More than 80 people have died of water-borne diseases in the western Indian state of Maharashtra which was badly hit by floods two weeks ago.
A patient suffering from fever in a Mumbai hospital
Health officials say more than 5,000 people are suffering from high fever and cholera.
But they say that leptospirosis, a disease spread through rats, caused many of the deaths.
The floods killed more than 1,000 people and affected 20 million others in the state and its capital, Mumbai.
Reports say some hospitals are unable to cope with the flow of patients, with some lying on floors as beds run out.
"We're finding more and more cases of people with shooting fevers who are collapsing," senior health official P Doke is quoted as saying by AFP.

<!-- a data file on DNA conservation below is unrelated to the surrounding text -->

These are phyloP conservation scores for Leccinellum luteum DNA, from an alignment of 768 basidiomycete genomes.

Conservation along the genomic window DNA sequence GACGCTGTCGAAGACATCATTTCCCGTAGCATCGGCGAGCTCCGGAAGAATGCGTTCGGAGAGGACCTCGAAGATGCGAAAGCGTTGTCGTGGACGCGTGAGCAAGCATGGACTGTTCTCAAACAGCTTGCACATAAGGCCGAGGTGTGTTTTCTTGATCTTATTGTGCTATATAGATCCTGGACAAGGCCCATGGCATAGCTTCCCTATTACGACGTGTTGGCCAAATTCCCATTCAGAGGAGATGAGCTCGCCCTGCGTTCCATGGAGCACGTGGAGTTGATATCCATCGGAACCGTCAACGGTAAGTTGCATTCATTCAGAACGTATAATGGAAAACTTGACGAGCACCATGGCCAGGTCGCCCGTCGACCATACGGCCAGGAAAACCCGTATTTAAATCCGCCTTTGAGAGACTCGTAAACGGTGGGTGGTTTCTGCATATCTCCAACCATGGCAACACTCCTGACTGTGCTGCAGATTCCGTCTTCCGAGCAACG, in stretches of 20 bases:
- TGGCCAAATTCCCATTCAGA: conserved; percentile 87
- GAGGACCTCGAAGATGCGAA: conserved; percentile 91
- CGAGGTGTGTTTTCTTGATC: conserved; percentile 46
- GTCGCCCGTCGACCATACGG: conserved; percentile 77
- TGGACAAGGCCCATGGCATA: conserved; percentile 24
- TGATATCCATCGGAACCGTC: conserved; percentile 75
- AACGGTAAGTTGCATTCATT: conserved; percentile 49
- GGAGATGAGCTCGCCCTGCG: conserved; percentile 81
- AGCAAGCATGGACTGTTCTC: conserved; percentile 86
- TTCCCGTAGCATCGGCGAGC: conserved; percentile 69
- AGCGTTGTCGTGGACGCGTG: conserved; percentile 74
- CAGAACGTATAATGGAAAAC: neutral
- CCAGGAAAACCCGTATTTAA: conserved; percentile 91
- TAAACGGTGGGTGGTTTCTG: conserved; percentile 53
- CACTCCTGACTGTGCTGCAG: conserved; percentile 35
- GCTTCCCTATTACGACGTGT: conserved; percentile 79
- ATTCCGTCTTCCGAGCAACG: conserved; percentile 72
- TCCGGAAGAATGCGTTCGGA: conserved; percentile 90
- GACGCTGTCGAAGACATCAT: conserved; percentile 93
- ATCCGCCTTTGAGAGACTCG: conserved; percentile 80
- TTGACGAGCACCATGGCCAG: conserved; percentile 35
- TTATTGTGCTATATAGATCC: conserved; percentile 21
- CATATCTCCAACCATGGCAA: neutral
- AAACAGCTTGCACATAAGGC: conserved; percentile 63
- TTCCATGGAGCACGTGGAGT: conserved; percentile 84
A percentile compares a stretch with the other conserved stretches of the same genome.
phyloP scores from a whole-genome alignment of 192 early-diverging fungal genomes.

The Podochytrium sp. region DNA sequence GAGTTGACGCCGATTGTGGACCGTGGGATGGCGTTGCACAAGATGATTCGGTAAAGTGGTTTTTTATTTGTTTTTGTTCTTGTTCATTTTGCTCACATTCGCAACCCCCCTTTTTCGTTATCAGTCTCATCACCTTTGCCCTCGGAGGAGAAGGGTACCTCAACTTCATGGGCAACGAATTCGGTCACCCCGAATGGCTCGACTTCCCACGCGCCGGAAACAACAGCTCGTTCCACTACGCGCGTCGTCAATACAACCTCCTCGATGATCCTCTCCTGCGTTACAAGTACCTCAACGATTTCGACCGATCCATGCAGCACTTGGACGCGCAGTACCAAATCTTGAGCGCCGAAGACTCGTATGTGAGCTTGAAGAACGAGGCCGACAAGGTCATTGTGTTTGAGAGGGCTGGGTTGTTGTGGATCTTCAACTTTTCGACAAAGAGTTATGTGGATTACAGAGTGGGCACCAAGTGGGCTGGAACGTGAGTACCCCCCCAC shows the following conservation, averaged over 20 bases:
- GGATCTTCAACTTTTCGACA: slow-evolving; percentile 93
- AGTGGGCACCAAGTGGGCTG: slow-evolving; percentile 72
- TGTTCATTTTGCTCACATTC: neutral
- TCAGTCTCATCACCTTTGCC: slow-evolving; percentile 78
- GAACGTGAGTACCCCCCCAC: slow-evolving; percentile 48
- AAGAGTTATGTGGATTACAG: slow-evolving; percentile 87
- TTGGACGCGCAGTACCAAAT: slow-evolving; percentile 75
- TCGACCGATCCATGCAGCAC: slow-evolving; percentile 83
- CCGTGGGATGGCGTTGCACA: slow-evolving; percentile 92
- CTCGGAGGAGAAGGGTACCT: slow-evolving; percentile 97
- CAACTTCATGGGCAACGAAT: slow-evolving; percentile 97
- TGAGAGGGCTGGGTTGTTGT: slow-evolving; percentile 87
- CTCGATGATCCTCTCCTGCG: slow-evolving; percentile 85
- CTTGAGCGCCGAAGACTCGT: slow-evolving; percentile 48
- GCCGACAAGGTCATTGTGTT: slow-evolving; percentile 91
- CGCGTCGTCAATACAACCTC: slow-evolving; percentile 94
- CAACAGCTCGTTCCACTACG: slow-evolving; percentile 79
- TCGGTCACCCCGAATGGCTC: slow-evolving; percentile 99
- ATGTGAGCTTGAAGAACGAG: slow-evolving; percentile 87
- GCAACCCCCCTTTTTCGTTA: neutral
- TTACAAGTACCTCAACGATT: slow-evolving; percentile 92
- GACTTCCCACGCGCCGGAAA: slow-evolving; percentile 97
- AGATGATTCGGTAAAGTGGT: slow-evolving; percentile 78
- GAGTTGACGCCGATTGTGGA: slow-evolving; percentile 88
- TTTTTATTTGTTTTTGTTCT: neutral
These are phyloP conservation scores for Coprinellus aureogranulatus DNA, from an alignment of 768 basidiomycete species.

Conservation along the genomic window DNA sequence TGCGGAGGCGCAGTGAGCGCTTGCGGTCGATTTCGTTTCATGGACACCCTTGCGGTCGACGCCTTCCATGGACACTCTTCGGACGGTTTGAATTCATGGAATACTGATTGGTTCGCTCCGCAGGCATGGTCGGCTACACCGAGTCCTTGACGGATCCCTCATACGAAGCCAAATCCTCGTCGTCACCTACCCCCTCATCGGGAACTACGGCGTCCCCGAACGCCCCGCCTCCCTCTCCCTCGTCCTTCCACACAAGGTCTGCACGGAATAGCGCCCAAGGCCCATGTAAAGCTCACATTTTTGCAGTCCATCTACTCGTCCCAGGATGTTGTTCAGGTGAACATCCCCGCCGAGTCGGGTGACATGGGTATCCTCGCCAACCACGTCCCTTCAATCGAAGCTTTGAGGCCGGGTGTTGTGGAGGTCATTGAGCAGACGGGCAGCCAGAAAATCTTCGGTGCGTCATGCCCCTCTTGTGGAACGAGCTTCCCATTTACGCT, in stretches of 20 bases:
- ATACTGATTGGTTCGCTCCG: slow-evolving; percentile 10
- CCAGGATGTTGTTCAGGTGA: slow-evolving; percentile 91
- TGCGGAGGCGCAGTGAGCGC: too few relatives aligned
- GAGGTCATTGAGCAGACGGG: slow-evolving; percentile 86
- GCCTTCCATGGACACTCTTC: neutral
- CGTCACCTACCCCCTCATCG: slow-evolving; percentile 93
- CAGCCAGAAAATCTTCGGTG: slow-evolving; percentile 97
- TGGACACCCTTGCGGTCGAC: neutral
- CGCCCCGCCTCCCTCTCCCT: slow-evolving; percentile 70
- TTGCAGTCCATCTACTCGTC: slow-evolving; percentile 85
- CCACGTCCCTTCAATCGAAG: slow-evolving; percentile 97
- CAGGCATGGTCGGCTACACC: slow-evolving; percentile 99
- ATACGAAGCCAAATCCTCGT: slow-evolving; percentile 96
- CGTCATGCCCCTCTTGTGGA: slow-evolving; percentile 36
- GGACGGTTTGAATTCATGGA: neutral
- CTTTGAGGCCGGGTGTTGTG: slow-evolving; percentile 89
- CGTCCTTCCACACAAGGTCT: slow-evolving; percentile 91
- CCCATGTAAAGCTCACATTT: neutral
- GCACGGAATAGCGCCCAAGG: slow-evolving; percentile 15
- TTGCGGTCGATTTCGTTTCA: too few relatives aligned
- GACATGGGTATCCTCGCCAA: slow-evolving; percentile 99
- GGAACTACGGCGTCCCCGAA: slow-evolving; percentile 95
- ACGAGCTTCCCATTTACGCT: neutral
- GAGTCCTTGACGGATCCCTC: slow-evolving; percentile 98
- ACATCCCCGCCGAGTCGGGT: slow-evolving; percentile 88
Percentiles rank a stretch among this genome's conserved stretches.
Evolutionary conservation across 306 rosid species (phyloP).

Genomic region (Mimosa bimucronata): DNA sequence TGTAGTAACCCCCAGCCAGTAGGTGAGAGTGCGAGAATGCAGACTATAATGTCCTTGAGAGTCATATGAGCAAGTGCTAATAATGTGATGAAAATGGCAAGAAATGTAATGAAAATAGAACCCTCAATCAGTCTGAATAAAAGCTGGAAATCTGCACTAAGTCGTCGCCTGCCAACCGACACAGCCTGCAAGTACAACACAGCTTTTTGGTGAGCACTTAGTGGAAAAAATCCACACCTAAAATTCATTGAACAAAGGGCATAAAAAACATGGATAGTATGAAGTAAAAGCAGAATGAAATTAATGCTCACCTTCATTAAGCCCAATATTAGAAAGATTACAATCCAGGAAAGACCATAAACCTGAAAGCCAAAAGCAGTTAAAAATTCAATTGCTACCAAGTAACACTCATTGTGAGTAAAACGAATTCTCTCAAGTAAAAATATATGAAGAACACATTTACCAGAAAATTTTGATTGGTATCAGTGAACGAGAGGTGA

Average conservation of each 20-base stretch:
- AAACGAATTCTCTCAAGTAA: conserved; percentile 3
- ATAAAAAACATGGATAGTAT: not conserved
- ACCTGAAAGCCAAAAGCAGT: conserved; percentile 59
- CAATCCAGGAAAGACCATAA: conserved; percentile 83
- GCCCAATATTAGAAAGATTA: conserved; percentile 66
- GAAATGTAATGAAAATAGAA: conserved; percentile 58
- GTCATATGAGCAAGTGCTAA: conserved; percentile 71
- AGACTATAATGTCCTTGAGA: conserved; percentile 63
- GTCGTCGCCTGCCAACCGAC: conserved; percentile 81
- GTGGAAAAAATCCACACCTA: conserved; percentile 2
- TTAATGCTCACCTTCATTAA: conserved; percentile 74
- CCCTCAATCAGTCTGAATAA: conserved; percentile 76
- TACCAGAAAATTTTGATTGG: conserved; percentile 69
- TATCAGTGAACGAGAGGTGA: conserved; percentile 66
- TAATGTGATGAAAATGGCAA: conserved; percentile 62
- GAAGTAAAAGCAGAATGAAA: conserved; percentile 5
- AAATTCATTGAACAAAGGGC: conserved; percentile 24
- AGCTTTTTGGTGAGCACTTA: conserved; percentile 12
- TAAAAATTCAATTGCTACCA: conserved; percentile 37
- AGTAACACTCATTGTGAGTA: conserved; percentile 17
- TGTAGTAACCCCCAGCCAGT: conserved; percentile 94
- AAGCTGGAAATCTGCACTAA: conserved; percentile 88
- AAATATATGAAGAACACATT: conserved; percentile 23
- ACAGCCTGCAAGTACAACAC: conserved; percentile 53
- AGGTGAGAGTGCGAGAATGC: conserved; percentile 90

Piles of garbage
Leptospirosis is causes by exposure to water contaminated by rats urine, and outbreaks are known to occur in the monsoon season.
Health officials say they are concerned but there is no threat of an epidemic.
An outbreak of water borne diseases was expected
Residents in some of the flood-hit areas have clashed with civic officials, complaining that garbage in the areas had not been cleared and was spreading disease.
The authorities say they are doing their best to clean up.
Correspondents say most of the victims live in shantytowns where flood and sewage water had entered homes.
Some 300 medical teams have been sent across the state to combat the spread of disease.
Civic authorities and politicians were severely criticised after the recent flooding for failing to provide proper drainage systems and other flood protection measures.
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